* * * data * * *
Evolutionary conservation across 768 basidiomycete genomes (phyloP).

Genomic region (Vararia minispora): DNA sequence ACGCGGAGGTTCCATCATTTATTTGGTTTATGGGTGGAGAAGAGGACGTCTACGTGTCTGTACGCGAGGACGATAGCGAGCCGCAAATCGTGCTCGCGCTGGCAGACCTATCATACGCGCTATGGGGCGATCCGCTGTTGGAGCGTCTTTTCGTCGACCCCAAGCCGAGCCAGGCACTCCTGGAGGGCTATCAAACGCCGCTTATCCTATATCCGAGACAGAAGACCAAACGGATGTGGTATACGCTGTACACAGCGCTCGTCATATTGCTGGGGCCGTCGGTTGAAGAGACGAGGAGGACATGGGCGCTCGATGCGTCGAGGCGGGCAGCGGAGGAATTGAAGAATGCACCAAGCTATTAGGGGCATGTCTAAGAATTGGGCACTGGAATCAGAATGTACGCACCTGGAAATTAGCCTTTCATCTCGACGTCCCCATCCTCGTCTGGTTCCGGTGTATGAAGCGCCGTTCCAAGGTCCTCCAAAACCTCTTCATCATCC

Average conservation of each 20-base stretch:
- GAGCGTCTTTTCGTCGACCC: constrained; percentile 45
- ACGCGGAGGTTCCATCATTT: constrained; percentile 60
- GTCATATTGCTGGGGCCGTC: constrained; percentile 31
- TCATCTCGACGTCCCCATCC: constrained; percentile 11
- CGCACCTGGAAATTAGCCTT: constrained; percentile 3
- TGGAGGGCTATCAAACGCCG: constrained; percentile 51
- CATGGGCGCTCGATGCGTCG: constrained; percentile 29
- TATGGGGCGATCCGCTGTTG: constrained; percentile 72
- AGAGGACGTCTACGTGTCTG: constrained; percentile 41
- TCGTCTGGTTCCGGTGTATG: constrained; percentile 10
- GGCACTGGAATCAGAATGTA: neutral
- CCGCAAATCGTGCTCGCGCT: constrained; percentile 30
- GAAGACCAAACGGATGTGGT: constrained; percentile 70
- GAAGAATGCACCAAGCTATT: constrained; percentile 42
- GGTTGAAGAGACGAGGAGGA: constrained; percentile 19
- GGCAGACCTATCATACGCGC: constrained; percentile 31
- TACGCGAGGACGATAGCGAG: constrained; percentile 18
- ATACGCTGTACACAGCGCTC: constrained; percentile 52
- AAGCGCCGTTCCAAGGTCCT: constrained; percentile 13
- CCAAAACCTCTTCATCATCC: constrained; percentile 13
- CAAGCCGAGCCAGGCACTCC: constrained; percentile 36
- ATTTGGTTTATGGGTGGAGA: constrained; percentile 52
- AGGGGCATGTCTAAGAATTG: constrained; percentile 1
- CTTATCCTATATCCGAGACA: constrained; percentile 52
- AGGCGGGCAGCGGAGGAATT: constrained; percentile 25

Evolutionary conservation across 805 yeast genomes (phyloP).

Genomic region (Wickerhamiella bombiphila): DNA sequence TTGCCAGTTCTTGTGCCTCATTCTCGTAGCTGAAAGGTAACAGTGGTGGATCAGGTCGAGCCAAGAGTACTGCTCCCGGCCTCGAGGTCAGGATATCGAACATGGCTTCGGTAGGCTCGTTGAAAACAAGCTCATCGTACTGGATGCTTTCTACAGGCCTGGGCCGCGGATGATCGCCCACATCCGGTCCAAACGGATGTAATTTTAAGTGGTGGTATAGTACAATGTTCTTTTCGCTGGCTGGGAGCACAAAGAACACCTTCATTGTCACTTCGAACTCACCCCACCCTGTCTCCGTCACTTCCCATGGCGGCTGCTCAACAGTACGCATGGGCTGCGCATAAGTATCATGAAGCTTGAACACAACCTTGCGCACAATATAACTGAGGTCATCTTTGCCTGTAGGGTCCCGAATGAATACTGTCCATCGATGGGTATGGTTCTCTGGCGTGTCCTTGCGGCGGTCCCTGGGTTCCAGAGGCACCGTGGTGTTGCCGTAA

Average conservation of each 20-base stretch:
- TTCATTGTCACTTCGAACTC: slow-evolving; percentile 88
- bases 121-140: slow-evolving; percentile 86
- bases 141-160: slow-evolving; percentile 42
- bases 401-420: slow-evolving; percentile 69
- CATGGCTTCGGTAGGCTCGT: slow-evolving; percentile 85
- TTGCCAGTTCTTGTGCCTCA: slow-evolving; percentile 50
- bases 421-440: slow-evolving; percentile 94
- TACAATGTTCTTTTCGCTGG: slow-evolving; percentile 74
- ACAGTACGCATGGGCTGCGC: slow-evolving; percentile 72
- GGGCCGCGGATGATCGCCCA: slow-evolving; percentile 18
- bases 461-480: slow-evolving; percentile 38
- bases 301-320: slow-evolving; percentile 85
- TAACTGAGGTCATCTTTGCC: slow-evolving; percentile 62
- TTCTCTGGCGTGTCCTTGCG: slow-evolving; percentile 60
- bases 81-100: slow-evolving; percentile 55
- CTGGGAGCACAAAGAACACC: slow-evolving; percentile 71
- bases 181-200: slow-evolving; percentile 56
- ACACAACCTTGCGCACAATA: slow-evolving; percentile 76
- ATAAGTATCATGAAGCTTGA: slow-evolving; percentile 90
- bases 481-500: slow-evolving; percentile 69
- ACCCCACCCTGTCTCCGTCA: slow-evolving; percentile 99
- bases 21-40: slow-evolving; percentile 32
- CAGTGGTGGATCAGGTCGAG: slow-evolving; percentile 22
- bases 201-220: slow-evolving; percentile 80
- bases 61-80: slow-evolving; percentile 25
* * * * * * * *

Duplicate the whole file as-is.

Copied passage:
Evolutionary conservation across 768 basidiomycete genomes (phyloP).

Genomic region (Vararia minispora): DNA sequence ACGCGGAGGTTCCATCATTTATTTGGTTTATGGGTGGAGAAGAGGACGTCTACGTGTCTGTACGCGAGGACGATAGCGAGCCGCAAATCGTGCTCGCGCTGGCAGACCTATCATACGCGCTATGGGGCGATCCGCTGTTGGAGCGTCTTTTCGTCGACCCCAAGCCGAGCCAGGCACTCCTGGAGGGCTATCAAACGCCGCTTATCCTATATCCGAGACAGAAGACCAAACGGATGTGGTATACGCTGTACACAGCGCTCGTCATATTGCTGGGGCCGTCGGTTGAAGAGACGAGGAGGACATGGGCGCTCGATGCGTCGAGGCGGGCAGCGGAGGAATTGAAGAATGCACCAAGCTATTAGGGGCATGTCTAAGAATTGGGCACTGGAATCAGAATGTACGCACCTGGAAATTAGCCTTTCATCTCGACGTCCCCATCCTCGTCTGGTTCCGGTGTATGAAGCGCCGTTCCAAGGTCCTCCAAAACCTCTTCATCATCC

Average conservation of each 20-base stretch:
- GAGCGTCTTTTCGTCGACCC: constrained; percentile 45
- ACGCGGAGGTTCCATCATTT: constrained; percentile 60
- GTCATATTGCTGGGGCCGTC: constrained; percentile 31
- TCATCTCGACGTCCCCATCC: constrained; percentile 11
- CGCACCTGGAAATTAGCCTT: constrained; percentile 3
- TGGAGGGCTATCAAACGCCG: constrained; percentile 51
- CATGGGCGCTCGATGCGTCG: constrained; percentile 29
- TATGGGGCGATCCGCTGTTG: constrained; percentile 72
- AGAGGACGTCTACGTGTCTG: constrained; percentile 41
- TCGTCTGGTTCCGGTGTATG: constrained; percentile 10
- GGCACTGGAATCAGAATGTA: neutral
- CCGCAAATCGTGCTCGCGCT: constrained; percentile 30
- GAAGACCAAACGGATGTGGT: constrained; percentile 70
- GAAGAATGCACCAAGCTATT: constrained; percentile 42
- GGTTGAAGAGACGAGGAGGA: constrained; percentile 19
- GGCAGACCTATCATACGCGC: constrained; percentile 31
- TACGCGAGGACGATAGCGAG: constrained; percentile 18
- ATACGCTGTACACAGCGCTC: constrained; percentile 52
- AAGCGCCGTTCCAAGGTCCT: constrained; percentile 13
- CCAAAACCTCTTCATCATCC: constrained; percentile 13
- CAAGCCGAGCCAGGCACTCC: constrained; percentile 36
- ATTTGGTTTATGGGTGGAGA: constrained; percentile 52
- AGGGGCATGTCTAAGAATTG: constrained; percentile 1
- CTTATCCTATATCCGAGACA: constrained; percentile 52
- AGGCGGGCAGCGGAGGAATT: constrained; percentile 25

Evolutionary conservation across 805 yeast genomes (phyloP).

Genomic region (Wickerhamiella bombiphila): DNA sequence TTGCCAGTTCTTGTGCCTCATTCTCGTAGCTGAAAGGTAACAGTGGTGGATCAGGTCGAGCCAAGAGTACTGCTCCCGGCCTCGAGGTCAGGATATCGAACATGGCTTCGGTAGGCTCGTTGAAAACAAGCTCATCGTACTGGATGCTTTCTACAGGCCTGGGCCGCGGATGATCGCCCACATCCGGTCCAAACGGATGTAATTTTAAGTGGTGGTATAGTACAATGTTCTTTTCGCTGGCTGGGAGCACAAAGAACACCTTCATTGTCACTTCGAACTCACCCCACCCTGTCTCCGTCACTTCCCATGGCGGCTGCTCAACAGTACGCATGGGCTGCGCATAAGTATCATGAAGCTTGAACACAACCTTGCGCACAATATAACTGAGGTCATCTTTGCCTGTAGGGTCCCGAATGAATACTGTCCATCGATGGGTATGGTTCTCTGGCGTGTCCTTGCGGCGGTCCCTGGGTTCCAGAGGCACCGTGGTGTTGCCGTAA

Average conservation of each 20-base stretch:
- TTCATTGTCACTTCGAACTC: slow-evolving; percentile 88
- bases 121-140: slow-evolving; percentile 86
- bases 141-160: slow-evolving; percentile 42
- bases 401-420: slow-evolving; percentile 69
- CATGGCTTCGGTAGGCTCGT: slow-evolving; percentile 85
- TTGCCAGTTCTTGTGCCTCA: slow-evolving; percentile 50
- bases 421-440: slow-evolving; percentile 94
- TACAATGTTCTTTTCGCTGG: slow-evolving; percentile 74
- ACAGTACGCATGGGCTGCGC: slow-evolving; percentile 72
- GGGCCGCGGATGATCGCCCA: slow-evolving; percentile 18
- bases 461-480: slow-evolving; percentile 38
- bases 301-320: slow-evolving; percentile 85
- TAACTGAGGTCATCTTTGCC: slow-evolving; percentile 62
- TTCTCTGGCGTGTCCTTGCG: slow-evolving; percentile 60
- bases 81-100: slow-evolving; percentile 55
- CTGGGAGCACAAAGAACACC: slow-evolving; percentile 71
- bases 181-200: slow-evolving; percentile 56
- ACACAACCTTGCGCACAATA: slow-evolving; percentile 76
- ATAAGTATCATGAAGCTTGA: slow-evolving; percentile 90
- bases 481-500: slow-evolving; percentile 69
- ACCCCACCCTGTCTCCGTCA: slow-evolving; percentile 99
- bases 21-40: slow-evolving; percentile 32
- CAGTGGTGGATCAGGTCGAG: slow-evolving; percentile 22
- bases 201-220: slow-evolving; percentile 80
- bases 61-80: slow-evolving; percentile 25